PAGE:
help

“No act of kindness, no matter how small, is ever wasted. “Aesop

I was a new mom, trying to manage a crying infant and two grumpy stepsons at the library.

One of my arms held the baby; the other balanced a stack of children’s books and two DVDs. We were all tired and frustrated and ready to get out of there, and the kids were eager to watch their movies.

The librarian scanned my card, and then reminded me of the fine I have failed to pay. No surprise there. As I reached in my purse for my wallet, my heart sank. My wallet was sitting at home on the table. I had no cash, no checkbook, no way to pay the fine.

I asked the librarian to hold the books and movies for us, thinking I would run home and then come back. The baby started wailing, my stepsons began arguing with each other.

Then, the most surprising thing happened. The man next to me leaned over and handed the librarian a $20, and asked her whether it was enough to pay my fine. She looked as bewildered as I was. I didn’t know this man. Why was he paying my fine?

I told him that it’s not that I didn’t have the money; it’s just that I left my wallet at home. He simply asked that I do something kind for another person someday, and walked out.

Acts of kindness have the power to change people’s lives. Aesop wrote that “no act of kindness, no matter how small, is ever wasted.” It’s something we all too often forget.

We falsely believe that only the big acts of kindness count. That’s simply not true. Not everyone can hand out hundred dollar bills on the street, but everyone can say a kind word or do a simple and free kind action. 

I know how I felt after a stranger paid my library fine. I was elated that someone I did not know would do something so kind. What cost him $20 was worth far more to me.

It meant my grouchy kids wouldn’t have to drive home and then drive back. It meant my small daughter could take a nap on time. And for a mother who was feeling pretty crappy for forgetting my wallet, it made my day. The fact that I continue to remember it eight years later is a testament to the power of small acts of kindness.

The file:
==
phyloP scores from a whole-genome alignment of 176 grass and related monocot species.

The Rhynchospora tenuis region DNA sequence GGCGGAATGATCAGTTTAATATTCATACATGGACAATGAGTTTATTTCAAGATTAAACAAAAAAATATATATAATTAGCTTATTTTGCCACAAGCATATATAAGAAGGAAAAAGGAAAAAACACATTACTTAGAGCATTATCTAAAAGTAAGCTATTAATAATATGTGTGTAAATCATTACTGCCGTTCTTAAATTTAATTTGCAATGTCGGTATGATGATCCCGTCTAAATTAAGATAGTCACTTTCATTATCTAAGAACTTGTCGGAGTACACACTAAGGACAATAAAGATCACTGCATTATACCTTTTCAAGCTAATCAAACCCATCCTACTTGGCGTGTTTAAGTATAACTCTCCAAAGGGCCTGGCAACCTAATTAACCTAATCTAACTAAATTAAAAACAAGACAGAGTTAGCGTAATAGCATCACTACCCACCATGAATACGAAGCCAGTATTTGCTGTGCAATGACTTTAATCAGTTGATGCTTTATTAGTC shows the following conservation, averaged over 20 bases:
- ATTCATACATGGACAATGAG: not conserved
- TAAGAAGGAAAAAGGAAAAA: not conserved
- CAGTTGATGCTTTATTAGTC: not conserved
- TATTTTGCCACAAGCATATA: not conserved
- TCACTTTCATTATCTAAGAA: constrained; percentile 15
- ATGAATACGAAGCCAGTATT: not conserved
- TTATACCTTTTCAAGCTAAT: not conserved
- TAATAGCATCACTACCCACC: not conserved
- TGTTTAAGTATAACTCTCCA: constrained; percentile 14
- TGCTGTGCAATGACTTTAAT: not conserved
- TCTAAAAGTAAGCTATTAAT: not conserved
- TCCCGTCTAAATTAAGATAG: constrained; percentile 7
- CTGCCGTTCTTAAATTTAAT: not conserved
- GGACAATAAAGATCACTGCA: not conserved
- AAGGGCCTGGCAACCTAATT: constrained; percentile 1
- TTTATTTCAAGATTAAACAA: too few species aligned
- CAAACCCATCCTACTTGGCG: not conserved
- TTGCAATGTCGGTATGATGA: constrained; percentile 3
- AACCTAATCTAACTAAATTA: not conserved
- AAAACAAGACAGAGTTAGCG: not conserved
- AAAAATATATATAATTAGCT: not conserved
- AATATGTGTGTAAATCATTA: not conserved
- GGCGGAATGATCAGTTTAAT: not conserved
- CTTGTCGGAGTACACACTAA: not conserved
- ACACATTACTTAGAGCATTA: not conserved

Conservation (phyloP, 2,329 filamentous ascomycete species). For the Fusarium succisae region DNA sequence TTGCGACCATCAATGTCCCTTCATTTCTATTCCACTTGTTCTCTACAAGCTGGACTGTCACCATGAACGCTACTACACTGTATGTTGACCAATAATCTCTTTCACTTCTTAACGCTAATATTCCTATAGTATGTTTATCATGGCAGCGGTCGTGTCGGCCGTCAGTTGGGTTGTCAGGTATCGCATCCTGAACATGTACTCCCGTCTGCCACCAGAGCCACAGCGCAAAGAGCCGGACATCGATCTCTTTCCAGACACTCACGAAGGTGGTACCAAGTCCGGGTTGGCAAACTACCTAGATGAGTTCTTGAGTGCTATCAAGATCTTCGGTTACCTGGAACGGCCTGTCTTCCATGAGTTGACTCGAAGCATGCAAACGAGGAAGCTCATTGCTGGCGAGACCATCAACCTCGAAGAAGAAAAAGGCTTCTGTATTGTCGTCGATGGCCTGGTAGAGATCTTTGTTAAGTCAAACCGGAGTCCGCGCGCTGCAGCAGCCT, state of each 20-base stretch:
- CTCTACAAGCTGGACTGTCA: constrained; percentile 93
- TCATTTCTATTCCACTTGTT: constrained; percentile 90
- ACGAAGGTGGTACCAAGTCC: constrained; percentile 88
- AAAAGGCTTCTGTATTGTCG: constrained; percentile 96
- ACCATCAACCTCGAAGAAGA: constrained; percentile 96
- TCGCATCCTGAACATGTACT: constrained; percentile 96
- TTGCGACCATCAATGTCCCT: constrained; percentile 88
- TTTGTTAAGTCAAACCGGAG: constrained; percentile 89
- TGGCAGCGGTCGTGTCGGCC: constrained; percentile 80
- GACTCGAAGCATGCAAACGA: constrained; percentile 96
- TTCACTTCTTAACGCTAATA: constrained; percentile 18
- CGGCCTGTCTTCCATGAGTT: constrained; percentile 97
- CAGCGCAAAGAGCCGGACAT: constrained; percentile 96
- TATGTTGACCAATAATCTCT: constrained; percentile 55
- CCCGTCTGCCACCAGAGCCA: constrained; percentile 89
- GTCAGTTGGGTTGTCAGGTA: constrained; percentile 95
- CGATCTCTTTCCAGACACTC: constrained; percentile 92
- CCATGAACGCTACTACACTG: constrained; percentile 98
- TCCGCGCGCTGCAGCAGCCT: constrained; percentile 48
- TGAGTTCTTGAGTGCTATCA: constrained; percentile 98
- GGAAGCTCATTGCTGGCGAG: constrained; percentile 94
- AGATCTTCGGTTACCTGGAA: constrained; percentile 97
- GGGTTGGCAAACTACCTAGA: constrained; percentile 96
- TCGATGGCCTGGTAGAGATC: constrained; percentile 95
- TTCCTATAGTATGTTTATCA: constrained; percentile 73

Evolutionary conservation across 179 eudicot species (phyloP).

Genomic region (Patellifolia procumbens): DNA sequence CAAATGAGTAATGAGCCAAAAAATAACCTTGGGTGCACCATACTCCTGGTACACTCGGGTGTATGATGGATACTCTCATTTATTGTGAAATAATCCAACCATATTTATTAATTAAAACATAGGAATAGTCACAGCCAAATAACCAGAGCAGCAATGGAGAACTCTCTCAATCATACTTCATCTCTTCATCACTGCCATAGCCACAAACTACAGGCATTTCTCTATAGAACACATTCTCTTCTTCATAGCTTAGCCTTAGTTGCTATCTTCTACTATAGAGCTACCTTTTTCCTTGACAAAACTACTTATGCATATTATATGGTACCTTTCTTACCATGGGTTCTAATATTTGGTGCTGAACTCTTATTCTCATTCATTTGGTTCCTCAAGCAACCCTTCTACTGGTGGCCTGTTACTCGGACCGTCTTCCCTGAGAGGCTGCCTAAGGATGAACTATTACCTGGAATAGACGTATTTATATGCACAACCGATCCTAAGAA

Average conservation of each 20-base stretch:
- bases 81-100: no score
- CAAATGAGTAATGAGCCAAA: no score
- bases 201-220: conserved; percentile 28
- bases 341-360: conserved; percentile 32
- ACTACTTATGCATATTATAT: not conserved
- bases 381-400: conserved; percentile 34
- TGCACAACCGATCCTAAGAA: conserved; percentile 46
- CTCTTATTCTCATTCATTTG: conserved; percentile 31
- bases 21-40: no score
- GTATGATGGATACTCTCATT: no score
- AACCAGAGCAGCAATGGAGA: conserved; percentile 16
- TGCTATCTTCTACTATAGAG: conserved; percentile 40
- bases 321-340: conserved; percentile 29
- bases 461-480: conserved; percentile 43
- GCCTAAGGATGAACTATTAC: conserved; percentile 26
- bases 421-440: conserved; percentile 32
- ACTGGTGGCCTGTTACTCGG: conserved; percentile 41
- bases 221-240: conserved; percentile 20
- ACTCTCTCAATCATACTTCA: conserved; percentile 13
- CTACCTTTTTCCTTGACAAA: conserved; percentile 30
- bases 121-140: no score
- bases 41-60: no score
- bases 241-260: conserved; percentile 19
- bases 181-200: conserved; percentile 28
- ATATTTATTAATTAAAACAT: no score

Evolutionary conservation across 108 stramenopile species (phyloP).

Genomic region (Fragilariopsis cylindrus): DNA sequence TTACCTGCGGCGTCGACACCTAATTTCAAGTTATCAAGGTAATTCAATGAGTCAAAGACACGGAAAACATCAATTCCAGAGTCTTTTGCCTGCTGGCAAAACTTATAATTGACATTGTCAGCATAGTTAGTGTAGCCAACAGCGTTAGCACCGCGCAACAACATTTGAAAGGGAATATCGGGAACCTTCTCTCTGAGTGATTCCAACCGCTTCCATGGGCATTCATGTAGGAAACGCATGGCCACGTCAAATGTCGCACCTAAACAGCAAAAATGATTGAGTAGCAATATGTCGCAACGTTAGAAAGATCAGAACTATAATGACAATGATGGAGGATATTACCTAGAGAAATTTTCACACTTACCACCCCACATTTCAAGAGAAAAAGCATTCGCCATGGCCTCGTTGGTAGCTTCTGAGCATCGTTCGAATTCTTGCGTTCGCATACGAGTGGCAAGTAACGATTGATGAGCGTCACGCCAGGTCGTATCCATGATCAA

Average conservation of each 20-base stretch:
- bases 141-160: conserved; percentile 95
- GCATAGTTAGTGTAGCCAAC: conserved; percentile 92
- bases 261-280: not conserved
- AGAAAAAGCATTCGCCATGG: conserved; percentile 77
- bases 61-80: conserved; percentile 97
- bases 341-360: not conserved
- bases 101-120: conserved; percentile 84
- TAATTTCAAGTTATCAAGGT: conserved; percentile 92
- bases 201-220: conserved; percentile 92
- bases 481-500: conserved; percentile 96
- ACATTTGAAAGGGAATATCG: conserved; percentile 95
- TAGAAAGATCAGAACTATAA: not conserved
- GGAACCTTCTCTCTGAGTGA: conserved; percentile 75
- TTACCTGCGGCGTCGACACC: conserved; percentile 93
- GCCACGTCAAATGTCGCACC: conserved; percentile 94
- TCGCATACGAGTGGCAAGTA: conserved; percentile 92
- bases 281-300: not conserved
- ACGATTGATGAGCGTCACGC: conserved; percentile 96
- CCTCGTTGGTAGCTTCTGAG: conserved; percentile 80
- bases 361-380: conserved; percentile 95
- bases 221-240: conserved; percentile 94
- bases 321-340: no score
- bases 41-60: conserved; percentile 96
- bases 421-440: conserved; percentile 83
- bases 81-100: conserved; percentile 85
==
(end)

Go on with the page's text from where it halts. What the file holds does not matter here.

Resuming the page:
The power of kindness is real. There is scientific research that says that kindness is a predictor of a successful relationship. Even the magazine Scientific American has discussed the role that kindness plays in human evolution.

Kindness changes lives. Humans are social creatures. We bond with one another, we thrive in community, and strong family units are filled with compassion and kindness.

Oxytocin, the so-called love hormone, plays a role in empathy, compassion, and kindness.  It’s a hormone that’s released in childbirth and nursing, and is a major contributor to the bonding that takes place with a mother and her infant. It binds us to each other. When people do good things for others, it’s released. And the more oxytocin a person has in their system, the more likely they are to do kind things.

In December, 2012, an idea flooded the internet for people to do 26 acts of kindness for the 26 lives that were lost when a gunman entered a school and opened fire. People challenged their selves and others to do random acts of kindness and post the pictures to inspire others.

The acts of kindness ranged from paying for the coffee of the stranger behind you at Starbucks to giving dog food to a shelter to paying off thousands of dollars on items at a Walmart layaway right before Christmas.

When I think about how the act of kindness from a stranger at a library made a difference in my life, I wonder about the thousands upon thousands of lives that were changed during the kindness campaign in 2012. The truth is we will never know the effect it had, but I know it was great.

Kindness spreads kindness in a sort of never ending spiral. It’s a spiral I hope never ends.

If you’re interested in finding more ideas for acts of kindness, there’s a website devoted to it called Random Acts of Kindness.

Photo from Shutterstock